For Jeremy Corbyn, political knowledge, the survey suggests, has a negative effect on feelings about the Labour leader while internet usage has a positive effect. For Theresa May, political knowledge has a positive effect on feelings about the Conservative Party leader while internet usage has a negative effect.
In contrast, people with high political knowledge who did not use the internet for general election news liked Mrs May and disliked Mr Corbyn.
About this piece
This analysis piece was commissioned by the BBC from experts working for outside organisations.
The Equifax security breach may have exposed private information belonging to almost half the U.S. population, so you should definitely pay attention.
Credit reporting agencies work differently from other data companies, so while you may never have dealt with Equifax, their servers were still likely to have your data.
Here are some tips to help you protect yourself from consumer protection expert Bob Sullivan, an NBC News contributor and man behind The Red Tape Chronicles. Sullivan has more tips on his site.
Equifax has set up an online registry you can check using your last name and the last six digits of your Social Security number, but it doesn’t offer satisfying results (check back in later this month!). There are also questions about an arbitration clause and what you’re really getting from its offer of free ID theft protection. There’s no harm in waiting a week or two while all that shakes out.
Get a copy of your credit report from AnnualCreditReport.com and mark your calendar to get another one in about three months.
Be on the lookout: Watch your mail for anything suspicious. Check your bank accounts at least weekly for signs of fraud. Listen closely when applying for a loan or a government benefit for signs that someone else might be using your Social Security number. Get your annual Social Security benefits statement online and look for anything unusual.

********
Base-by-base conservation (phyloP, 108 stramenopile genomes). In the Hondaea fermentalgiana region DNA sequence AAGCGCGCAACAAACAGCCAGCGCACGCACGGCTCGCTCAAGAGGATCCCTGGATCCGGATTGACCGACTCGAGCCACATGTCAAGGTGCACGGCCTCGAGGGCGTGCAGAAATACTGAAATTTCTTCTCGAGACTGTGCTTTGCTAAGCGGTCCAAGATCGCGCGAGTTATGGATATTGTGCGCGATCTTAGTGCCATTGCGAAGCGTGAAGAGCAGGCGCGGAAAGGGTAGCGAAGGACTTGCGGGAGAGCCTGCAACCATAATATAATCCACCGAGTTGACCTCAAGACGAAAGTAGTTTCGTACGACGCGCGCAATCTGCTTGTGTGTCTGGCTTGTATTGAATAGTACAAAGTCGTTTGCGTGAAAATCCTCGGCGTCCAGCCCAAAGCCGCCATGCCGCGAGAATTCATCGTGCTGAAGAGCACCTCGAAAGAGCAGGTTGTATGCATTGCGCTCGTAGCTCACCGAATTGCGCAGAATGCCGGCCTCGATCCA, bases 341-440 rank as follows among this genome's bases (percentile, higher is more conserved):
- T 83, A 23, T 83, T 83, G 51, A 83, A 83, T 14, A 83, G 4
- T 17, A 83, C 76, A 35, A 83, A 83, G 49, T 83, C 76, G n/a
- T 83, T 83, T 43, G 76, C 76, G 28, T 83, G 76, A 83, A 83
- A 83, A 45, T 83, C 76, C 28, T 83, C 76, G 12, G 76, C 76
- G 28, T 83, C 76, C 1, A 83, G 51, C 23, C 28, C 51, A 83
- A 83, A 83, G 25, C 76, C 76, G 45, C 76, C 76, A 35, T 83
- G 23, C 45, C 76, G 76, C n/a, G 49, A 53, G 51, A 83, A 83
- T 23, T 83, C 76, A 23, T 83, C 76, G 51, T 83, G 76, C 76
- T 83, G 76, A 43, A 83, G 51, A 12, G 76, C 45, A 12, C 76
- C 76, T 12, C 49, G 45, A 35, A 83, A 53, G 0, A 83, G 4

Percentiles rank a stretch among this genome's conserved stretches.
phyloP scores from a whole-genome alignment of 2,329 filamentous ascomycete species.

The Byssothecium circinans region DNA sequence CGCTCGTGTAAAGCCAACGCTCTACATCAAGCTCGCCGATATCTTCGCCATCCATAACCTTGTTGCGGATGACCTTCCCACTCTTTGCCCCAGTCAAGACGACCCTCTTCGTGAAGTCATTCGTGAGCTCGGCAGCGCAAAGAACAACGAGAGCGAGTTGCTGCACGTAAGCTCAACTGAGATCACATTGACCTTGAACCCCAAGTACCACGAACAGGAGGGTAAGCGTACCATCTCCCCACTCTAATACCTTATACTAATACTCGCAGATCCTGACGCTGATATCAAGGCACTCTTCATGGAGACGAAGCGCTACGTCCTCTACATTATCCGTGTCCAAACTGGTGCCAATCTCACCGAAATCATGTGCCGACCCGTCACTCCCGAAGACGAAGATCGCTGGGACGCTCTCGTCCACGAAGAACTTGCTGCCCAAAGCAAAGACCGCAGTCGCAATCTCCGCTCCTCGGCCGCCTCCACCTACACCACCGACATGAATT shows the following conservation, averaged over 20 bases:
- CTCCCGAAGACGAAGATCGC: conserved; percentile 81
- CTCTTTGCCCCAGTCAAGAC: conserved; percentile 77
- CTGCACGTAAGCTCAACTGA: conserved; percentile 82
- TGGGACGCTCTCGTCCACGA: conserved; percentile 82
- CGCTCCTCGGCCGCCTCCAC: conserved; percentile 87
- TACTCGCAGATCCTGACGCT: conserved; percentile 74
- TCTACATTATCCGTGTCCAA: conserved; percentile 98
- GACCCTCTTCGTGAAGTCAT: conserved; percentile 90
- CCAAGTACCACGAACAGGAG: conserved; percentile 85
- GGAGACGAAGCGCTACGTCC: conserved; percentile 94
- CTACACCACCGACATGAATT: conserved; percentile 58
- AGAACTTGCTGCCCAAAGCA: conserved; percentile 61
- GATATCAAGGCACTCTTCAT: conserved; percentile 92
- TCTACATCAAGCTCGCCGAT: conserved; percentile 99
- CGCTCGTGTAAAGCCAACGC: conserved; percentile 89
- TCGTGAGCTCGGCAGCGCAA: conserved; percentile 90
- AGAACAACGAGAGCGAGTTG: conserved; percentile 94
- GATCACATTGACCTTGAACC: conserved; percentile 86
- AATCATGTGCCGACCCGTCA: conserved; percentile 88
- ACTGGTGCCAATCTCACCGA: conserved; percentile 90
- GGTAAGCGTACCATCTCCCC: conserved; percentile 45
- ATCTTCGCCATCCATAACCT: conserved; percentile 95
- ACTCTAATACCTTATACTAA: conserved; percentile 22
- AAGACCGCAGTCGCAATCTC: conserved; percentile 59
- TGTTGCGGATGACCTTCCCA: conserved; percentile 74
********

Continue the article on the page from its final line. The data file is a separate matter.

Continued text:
Consider putting a security freeze on all your accounts — the most serious but most proactive step you can take. But take this step with great care. If you plan to shop for a car loan or a home loan any time soon, you probably shouldn’t do this, because security freezes lock credit report files so no one — not even you — can open a new credit account in your name.
Freezes also generally cost money (the rules vary by state; Trans Union has a grid showing you the varying fee levels by state and consumer criteria), and they can be a hassle, because when it comes time to get a mortgage or an auto loan, consumers sometimes don’t remember the procedure to “thaw” their reports.
Facebook and Google are taking aim at advertisers by disabling their abilities to pinpoint users interested in anti-Semitic subjects and other hate-filled content.
Facebook’s restriction comes after news organization ProPublica said Thursdayit paid $30 to have its articles specifically promoted to users who expressed interest in the topics “Jew hater,” “How to burn jews” or “History of ‘why jews ruin the world.'”
It reportedly took Facebook no more than 15 minutes to approve all three of the targeted ads.
Facebook enabled advertisers to reach people with anti-Semitic views 2:11
ProPublica said the anti-Semitic categories were created by an algorithm and they were removed by Facebook after the company was made aware. The media outlet added that its test exposed that such anti-Semitic targeting could happen, although it was not clear if it was actually occurring.
Facebook, as part of its review, noted in a post Thursday that it saw a “small percentage” of users entering “offensive responses” in their education or employer fields on their profiles. That allowed ProPublica to go after such users with anti-Semitic subjects — not through an algorithm.
“ProPublica surfaced that these offensive education and employer fields were showing up in our ads interface as targetable audiences for campaigns. We immediately removed them,” Facebook said. “Given that the number of people in these segments was incredibly low, an extremely small number of people were targeted in these campaigns.”